ESSENTIALS

What falls in a consumer rights act and what doesn’t is an important question to be dealt with. There are certain essentials that constitute the meaning of the terms like a defect, consumer, seller, etc. being talked from the start of the project. A case comes under the ambit of the consumer protection act only if these certain essentials are matched and the scenarios meet the definitions as under the sections of the act. These essentials/definitions are as under:

  1. CONSUMER: Section 2(d) of the consumer protection act says that a consumer means any person who- (i) buys any good/s for a consideration which has been paid or promised or partly paid or promised, or under any system of deferred payment. (ii) hires or avails any service/s for a consideration which has been paid or promised, or partly paid or promised, or under any system of deferred payment.
  2. DEFECT: It is any fault or imperfection; can also be a shortcoming in the quantity, quality, potency, purity or standards in a GOOD, which was required to be maintained by or under any law for the time being in force or under any contract expressed or implied.
  3. DEFICIENCY: This is parallel to the case of defects In case of services. That means; it is the said fault or imperfection in the quality, quantity, potency, purity or standard in a SERVICE, which was required to be maintained by or under any law for the time being in force or under any contract expressed or implied.
  4. REDRESSAL FORUMS: Consumer dispute redressal forums should be established under clause (a) of section 9 (sec 2(1)(h)); for e.g. district forums, state commission and national commission.
  5. GOODS: The definition and meaning of goods shall fall under and be the same as assigned to them under the sale of goods act, 1930 (sec 2(7)(i)).
  6. SERVICES: section 2 (1) (O) provides that service means service of any description which is made available to potential users and includes the provision of facilities in connection with banking, financing, insurance, transport, etc. but does not include the rendering of any service free of charge or under a contract of personal service.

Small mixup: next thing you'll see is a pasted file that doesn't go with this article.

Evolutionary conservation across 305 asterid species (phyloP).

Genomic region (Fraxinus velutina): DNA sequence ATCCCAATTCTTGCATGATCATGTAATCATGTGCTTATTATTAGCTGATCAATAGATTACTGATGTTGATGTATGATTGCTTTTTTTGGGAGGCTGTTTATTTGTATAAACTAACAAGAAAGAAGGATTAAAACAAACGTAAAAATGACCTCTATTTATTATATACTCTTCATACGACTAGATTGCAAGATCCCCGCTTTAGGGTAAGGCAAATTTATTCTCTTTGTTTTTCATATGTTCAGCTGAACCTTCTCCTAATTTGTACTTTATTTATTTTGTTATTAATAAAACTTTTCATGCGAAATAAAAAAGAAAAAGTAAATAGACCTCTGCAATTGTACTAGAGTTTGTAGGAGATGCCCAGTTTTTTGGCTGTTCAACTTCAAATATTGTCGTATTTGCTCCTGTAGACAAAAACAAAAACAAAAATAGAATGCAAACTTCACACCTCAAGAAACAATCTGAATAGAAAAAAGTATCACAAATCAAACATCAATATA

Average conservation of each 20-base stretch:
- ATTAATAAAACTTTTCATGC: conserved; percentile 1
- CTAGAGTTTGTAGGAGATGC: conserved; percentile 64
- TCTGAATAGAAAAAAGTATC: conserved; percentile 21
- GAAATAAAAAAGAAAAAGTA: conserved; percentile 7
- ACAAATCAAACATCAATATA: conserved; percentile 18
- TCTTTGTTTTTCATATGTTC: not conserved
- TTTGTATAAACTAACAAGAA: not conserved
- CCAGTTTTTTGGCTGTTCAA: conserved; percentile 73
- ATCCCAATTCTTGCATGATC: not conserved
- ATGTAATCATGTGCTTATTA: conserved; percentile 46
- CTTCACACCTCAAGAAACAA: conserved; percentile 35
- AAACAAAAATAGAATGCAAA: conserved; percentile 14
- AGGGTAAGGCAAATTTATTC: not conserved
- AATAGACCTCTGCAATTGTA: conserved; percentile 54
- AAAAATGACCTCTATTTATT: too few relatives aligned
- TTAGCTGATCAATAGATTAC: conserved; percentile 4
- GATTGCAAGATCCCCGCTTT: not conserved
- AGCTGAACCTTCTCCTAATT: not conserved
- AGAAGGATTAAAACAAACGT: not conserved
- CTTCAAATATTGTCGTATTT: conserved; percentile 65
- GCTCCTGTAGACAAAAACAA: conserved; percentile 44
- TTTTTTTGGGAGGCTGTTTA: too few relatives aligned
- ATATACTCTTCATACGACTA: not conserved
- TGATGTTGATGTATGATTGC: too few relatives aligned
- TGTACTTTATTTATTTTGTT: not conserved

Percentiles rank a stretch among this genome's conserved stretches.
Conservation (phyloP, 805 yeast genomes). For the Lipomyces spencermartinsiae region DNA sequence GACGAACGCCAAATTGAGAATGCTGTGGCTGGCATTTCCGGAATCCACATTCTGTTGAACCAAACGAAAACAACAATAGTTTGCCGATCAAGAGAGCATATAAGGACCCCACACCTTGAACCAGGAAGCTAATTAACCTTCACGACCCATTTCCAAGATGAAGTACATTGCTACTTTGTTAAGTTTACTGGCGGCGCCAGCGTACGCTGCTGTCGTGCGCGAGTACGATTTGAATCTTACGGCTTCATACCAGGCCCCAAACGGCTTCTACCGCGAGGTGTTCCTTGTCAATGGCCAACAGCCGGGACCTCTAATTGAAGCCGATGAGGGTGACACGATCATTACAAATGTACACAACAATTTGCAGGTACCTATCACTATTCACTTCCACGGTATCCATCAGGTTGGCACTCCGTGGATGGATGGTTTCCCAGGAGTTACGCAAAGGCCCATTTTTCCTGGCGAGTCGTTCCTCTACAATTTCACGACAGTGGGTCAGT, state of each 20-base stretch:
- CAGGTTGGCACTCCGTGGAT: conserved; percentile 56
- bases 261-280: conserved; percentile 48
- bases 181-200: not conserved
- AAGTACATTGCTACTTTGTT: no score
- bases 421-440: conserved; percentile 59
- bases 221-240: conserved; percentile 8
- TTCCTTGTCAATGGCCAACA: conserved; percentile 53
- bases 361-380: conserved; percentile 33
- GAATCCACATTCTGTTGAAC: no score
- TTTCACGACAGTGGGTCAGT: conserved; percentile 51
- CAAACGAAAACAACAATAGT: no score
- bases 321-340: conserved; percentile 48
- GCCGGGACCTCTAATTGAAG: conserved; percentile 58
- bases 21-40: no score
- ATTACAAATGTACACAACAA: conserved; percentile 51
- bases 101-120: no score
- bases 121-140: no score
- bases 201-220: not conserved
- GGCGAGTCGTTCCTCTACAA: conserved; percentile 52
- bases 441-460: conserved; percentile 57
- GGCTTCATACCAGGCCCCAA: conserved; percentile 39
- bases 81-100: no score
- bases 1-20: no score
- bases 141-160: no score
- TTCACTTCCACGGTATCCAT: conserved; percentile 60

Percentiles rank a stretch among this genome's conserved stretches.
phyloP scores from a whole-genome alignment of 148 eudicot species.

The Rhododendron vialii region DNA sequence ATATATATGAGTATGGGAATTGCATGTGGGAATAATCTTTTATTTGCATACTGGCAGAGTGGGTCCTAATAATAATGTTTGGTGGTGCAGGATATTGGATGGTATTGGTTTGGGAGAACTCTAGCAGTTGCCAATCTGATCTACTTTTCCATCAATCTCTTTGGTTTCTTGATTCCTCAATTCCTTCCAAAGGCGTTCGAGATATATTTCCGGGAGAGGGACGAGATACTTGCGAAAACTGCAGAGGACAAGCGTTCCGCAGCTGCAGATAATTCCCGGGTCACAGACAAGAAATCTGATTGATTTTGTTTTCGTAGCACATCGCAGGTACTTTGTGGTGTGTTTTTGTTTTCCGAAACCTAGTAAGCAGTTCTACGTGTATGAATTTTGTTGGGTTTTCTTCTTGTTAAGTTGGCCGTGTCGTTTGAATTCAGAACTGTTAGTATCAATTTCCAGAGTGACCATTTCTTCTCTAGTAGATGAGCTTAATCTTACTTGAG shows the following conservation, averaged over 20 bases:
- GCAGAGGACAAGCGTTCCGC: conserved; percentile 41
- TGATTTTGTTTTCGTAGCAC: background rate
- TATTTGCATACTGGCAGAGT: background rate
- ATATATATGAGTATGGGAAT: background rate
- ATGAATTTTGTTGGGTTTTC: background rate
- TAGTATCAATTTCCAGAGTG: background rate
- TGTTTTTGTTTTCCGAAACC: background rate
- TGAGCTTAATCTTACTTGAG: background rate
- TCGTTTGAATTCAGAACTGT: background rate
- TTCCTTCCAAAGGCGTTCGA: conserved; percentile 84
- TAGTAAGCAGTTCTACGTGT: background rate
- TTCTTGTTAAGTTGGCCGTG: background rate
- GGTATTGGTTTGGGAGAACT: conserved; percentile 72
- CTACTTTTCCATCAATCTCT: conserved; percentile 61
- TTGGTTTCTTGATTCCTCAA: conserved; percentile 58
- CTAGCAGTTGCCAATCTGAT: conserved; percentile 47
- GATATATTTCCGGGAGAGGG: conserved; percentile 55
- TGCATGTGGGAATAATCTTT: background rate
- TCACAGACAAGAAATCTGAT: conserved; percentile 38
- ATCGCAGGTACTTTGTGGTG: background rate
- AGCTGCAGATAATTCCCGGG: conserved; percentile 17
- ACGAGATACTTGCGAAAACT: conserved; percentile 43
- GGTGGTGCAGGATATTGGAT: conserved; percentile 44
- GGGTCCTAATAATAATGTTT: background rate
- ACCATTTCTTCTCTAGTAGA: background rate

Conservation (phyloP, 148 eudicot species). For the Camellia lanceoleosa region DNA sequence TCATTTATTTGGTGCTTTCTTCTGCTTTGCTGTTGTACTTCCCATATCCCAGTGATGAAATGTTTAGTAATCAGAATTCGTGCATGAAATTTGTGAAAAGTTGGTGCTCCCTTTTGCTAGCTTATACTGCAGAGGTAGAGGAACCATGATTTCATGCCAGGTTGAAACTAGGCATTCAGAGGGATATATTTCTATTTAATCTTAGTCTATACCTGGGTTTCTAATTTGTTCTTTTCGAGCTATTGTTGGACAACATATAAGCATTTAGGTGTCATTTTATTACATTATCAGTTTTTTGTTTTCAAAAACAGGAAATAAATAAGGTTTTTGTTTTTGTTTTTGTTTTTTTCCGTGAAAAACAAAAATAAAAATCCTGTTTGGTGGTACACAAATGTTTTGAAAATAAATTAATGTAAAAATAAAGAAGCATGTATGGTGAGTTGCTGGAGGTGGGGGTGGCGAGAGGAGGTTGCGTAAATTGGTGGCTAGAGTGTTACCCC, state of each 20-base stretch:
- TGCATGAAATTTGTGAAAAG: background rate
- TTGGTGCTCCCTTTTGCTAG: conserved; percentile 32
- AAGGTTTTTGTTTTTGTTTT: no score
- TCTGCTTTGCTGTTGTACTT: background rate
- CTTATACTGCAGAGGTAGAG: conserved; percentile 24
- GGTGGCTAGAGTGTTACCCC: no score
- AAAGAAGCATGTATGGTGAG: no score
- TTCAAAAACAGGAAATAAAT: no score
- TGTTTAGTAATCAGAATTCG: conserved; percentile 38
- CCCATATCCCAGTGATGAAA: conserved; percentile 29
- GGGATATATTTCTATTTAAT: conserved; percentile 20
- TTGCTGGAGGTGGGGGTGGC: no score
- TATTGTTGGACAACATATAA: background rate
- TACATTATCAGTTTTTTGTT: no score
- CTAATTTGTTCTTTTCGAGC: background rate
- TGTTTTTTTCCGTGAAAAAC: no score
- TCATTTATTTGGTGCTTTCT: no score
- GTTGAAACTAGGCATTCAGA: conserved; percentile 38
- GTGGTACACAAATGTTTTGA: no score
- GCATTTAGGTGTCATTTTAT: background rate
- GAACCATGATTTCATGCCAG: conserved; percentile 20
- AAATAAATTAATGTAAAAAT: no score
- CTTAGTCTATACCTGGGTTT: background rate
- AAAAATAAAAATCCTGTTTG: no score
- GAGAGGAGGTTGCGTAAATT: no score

7. MANUFACTURER: It is defined in the sec (1)(j) of the consumer protection act which includes in its ambit any person who makes or manufactures any goods or part thereof or any such person who doesn’t manufactures the good but assembles any part or claims the end product to be manufactured by himself etc. Thus, all such persons can be held liable under the act.
  8. PERSON: Under the section; as per sec 2(1)(m), a person includes- a firm (whether registered or not), Hindu undivided family, cooperative society every other association of persons whether registered under the society’s registration act or not. All such persons are entitled under the act to seek redressal and get their grievances solved.
  9. TRADER: A trader is different from a manufacturer under the act. As per the act a person who sells or distributes any goods for sale and includes the manufacturers thereof within its meaning.
  10. HAZARDOUS GOODS: The term hazardous goods has not been defined in the Act. The dictionary meaning; however, of the term is dangerous or risky. The term is not only used in terms of goods only as a consumer has the right to make a complaint even when he is not informed about the hazardous nature of the good that he/she thinks of purchasing. This though is not the same in case of hazardous services. The rationale behind this is to ensure not only physical but also the mental safety of the prospective consumer.
  11.  RESTRICTIVE TRADE PRACTICE: As per section 2 (1) (n) restrictive trade practice means any trade practice which requires a consumer to buy, hire or avail any goods or services as a precedent for buying, availing of other goods.

SALIENT FEATURES